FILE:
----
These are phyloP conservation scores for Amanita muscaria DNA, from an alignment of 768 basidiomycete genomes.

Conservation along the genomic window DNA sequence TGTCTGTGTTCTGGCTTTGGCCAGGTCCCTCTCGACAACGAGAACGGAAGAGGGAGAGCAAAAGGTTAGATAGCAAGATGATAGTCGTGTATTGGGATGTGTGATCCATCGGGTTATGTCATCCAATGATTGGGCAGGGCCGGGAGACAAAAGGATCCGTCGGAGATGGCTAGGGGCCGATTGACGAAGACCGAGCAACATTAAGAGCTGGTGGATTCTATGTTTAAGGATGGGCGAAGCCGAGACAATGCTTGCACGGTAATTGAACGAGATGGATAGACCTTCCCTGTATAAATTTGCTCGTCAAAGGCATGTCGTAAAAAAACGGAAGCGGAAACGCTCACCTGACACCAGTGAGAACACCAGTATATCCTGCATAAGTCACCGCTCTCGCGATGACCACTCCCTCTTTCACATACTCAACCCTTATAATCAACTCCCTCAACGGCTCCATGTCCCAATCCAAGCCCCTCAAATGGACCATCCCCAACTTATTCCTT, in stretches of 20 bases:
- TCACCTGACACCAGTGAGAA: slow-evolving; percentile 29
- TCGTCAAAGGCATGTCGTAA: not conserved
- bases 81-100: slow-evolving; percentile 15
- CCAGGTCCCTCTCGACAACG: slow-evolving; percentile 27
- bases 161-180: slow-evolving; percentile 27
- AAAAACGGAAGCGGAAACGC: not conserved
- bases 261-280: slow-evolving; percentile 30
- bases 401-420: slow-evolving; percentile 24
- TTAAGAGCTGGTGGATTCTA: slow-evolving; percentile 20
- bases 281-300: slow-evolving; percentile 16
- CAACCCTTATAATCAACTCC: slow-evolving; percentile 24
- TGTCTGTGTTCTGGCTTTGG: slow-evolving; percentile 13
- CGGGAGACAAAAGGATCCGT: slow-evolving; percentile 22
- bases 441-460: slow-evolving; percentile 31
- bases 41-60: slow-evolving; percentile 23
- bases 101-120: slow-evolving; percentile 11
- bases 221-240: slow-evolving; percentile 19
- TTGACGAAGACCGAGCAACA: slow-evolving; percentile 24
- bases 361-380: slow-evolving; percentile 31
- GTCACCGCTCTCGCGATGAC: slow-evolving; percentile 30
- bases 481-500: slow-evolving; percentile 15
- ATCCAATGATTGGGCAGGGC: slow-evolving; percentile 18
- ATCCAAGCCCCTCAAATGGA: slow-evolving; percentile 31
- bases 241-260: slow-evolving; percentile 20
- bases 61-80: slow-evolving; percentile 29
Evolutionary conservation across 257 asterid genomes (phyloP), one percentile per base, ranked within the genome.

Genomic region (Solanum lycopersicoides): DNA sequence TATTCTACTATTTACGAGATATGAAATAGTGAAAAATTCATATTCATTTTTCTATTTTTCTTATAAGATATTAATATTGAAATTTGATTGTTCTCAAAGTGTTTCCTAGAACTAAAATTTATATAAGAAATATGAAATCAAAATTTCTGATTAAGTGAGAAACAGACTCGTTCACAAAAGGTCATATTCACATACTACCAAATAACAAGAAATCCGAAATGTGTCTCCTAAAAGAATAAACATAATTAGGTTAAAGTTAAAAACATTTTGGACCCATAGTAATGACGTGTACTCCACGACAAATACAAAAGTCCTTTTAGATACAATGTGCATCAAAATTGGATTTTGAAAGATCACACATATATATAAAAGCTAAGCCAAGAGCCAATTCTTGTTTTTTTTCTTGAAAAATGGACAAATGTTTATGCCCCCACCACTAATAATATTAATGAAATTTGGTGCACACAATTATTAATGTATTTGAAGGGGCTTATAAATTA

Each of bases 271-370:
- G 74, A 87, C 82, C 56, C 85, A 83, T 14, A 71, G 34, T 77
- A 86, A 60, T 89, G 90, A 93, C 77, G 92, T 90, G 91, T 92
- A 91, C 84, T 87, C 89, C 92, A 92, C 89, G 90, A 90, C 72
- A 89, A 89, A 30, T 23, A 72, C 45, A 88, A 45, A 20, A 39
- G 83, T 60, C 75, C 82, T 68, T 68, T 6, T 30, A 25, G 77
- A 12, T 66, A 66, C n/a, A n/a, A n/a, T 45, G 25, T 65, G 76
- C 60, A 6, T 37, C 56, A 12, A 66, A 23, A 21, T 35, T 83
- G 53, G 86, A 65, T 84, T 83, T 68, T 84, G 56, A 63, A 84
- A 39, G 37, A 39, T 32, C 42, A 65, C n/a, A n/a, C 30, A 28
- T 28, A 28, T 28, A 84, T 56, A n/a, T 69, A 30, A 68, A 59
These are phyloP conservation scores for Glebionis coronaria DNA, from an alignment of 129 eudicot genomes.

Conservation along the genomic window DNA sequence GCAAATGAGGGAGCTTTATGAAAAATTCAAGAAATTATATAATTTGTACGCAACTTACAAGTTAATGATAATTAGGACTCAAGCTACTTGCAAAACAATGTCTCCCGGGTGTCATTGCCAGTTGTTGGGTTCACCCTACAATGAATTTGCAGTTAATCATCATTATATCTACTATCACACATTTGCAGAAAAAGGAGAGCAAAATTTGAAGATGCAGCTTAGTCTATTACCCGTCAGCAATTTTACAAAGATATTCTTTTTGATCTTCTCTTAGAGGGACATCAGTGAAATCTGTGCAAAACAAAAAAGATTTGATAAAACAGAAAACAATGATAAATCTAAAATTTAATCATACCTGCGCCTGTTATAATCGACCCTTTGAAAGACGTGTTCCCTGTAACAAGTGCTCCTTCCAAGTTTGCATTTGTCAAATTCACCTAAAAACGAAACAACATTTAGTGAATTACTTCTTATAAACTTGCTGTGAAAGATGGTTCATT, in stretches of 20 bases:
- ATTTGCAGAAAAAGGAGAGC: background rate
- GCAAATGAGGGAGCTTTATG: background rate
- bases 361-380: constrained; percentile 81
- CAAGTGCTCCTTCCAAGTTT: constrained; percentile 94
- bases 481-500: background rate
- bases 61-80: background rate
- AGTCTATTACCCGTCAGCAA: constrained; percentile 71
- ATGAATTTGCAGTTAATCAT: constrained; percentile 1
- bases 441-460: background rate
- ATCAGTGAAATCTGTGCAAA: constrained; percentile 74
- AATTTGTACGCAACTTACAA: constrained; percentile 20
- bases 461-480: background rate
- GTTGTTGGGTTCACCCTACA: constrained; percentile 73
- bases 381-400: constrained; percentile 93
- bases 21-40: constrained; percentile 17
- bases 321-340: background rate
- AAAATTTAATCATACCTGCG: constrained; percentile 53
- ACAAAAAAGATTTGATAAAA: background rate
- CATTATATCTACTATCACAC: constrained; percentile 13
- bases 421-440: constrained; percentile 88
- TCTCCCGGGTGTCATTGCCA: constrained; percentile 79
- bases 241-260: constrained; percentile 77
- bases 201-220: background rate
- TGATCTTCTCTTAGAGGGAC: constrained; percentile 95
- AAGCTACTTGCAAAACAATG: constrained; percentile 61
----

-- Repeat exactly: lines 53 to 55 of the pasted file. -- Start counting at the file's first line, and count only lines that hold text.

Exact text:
- AATTTGTACGCAACTTACAA: constrained; percentile 20
- bases 461-480: background rate
- GTTGTTGGGTTCACCCTACA: constrained; percentile 73